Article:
Robert D. Allen, Flight Training Supervisor, B757/767 Standards and Training, UPS Airlines
Robert D. Allen is currently a Flight Qualified Supervisor on the B757/767 aircraft for United Parcel Service Airlines (UPS). He came to UPS from American Airlines where he had served as a line first officer on the MD80, B737, and B757/767 from April, 1999 to January, 2015.
Robert began his pilot career as a flight instructor, and later flying night cargo and express mail, while completing his undergraduate education. After completing college he left commercial aviation to serve in the US military as both a Navy and Air Force pilot. First serving in active status with the US Navy, he was carrier and fully mission qualified in all variants of the F-14, completing three operational deployments to the Mediterranean and North Atlantic. He was selected to attend both the US Navy’s Fighter Weapons School and Test Pilot School, and would also obtain qualifications in the F/A-18, obtaining 265 day and 110 night carrier arrested landings. He would leave active military status to return to commercial aviation in 1999, but remained in the US Air Force Reserve and Air National Guard where we would become fully mission qualified in the F-16 and complete three additional operational deployments, including two combat tours in Operations Enduring Freedom and Iraqi Freedom. Robert commanded the 170th Fighter Squadron before taking assignment to USTRANSCOM Headquarters in 2004 where he served until retiring from military service in 2012.
In education, Robert has a Bachelor’s degree in Aviation, a Master’s degree in Aviation Safety, and an Executive Master’s degree in Business Administration. He is currently a PhD candidate at Embry-Riddle Aeronautical University. He is also a graduate of the US Air Force Air Command and Staff College and Air War College and the US Navy Squadron Safety Officer School.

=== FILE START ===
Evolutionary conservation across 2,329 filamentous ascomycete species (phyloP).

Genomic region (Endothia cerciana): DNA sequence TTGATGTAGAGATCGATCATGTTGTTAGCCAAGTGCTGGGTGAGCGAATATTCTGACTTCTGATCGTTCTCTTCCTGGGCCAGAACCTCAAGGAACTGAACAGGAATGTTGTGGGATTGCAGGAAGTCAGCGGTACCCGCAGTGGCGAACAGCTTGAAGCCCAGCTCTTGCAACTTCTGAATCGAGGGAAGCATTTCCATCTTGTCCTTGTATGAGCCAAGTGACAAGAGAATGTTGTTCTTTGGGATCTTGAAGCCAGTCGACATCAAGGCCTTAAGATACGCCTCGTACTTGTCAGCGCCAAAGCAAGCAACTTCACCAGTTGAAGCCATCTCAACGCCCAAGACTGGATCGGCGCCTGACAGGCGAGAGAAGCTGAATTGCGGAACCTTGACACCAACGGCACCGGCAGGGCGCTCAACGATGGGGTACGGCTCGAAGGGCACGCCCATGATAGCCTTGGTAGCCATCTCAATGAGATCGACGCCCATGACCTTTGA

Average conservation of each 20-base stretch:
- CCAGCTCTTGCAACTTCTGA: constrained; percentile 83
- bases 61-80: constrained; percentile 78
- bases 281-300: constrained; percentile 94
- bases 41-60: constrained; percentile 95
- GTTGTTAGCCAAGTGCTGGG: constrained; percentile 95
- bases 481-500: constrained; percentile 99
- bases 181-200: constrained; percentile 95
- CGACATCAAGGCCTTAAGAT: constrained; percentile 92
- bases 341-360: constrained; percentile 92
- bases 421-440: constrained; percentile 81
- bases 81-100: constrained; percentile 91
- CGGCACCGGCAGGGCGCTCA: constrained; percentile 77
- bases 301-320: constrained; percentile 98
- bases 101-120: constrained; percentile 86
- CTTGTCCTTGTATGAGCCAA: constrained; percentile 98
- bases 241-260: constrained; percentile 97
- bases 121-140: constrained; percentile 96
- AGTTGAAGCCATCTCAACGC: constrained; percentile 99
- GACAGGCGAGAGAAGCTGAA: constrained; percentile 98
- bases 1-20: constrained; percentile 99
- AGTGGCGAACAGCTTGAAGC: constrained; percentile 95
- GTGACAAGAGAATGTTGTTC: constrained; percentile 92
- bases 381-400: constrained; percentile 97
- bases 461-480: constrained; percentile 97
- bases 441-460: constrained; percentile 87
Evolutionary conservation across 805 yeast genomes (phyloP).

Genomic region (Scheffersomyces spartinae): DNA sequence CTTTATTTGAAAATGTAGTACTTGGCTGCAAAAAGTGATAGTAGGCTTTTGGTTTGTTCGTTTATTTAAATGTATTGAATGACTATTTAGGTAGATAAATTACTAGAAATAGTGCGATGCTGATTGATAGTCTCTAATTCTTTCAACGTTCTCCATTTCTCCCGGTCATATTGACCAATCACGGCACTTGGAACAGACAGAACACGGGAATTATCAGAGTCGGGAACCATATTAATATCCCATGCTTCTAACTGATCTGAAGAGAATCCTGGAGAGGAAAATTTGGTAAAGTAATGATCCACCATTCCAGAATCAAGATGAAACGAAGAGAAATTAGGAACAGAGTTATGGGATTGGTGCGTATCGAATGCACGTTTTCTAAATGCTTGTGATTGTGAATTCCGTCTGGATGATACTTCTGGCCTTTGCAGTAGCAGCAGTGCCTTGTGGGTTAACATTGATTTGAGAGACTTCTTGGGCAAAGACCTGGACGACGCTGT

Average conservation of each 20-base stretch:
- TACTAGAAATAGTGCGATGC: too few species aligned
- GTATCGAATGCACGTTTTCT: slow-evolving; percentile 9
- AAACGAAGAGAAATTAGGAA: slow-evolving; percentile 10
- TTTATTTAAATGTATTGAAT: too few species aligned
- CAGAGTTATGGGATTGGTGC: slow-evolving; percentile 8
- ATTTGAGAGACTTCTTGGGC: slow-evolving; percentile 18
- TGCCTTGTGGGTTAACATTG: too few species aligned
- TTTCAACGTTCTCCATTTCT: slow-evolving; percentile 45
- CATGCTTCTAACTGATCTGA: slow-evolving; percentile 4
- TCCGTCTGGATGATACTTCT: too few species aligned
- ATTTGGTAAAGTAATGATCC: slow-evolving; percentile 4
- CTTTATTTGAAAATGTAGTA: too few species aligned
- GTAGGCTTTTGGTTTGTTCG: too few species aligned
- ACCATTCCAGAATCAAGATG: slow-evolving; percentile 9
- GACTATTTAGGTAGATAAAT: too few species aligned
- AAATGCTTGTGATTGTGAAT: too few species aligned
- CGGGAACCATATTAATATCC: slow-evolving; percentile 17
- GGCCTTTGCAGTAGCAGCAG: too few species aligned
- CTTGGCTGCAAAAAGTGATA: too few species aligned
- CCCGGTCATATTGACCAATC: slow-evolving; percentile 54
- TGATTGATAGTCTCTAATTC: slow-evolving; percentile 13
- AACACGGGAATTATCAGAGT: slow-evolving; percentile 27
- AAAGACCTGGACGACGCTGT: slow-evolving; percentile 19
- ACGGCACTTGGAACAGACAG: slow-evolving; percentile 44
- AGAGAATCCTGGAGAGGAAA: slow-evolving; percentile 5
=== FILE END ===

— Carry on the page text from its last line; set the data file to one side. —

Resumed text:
Case Study: A Common Rating for B757/767 Extended Envelope Training?
Under Combined Federal Register (CFR) Section 14, paragraph 121.909, United Parcel Service (UPS) conducted a small group trail (SGT) to collect data on pilot performance while executing mandated Expanded Envelope Training (EET) in both a B757 and B767 full-flight simulator (FFS) to support its request for relief from CFR 121.423 which requires training in both B767 and B757 aircraft.
14 CFR 121.423 mandates all commercial air carriers conduct EET for all pilots in all aircraft types they operate. Initial FAA interpretation of Part 121.423 required that all pilots complete EET in both 757 and 767 simulators. UPS employs approximately 1400 pilots who operate both the 757 and 767 under a common type rating. UPS contended that training received in either the B757 or B767 aircraft would transfer to the other type aircraft and proposed an SGT to collect data support its request for relief from the FAA interpretation of 121.423.
Twenty UPS pilots flew three EET certified full flight simulators (FFSs), a Thales B767 with a classic flight deck (CFD) display system, CAE B767 with a large display system (LDS), and an L3 B757 with LDS. Performance data were collected to measure the differences in pilot performance during EET recovery maneuvers to determine whether there were significant differences in EET pilot recovery procedures and/or techniques for the 757 and 767 aircraft.
The SGT data supported UPS’ hypothesis that there would be no differences in pilot performance based upon type aircraft and/or flight deck display systems. However, the SGT did find differences between FFSs due to differences in EET installed software.
Based upon the results of the SGT, UPS received approval for training in either the B757 or B767 simulators with either LDS or CFD configured cockpits as satisfying the requirements of FAR 121.423.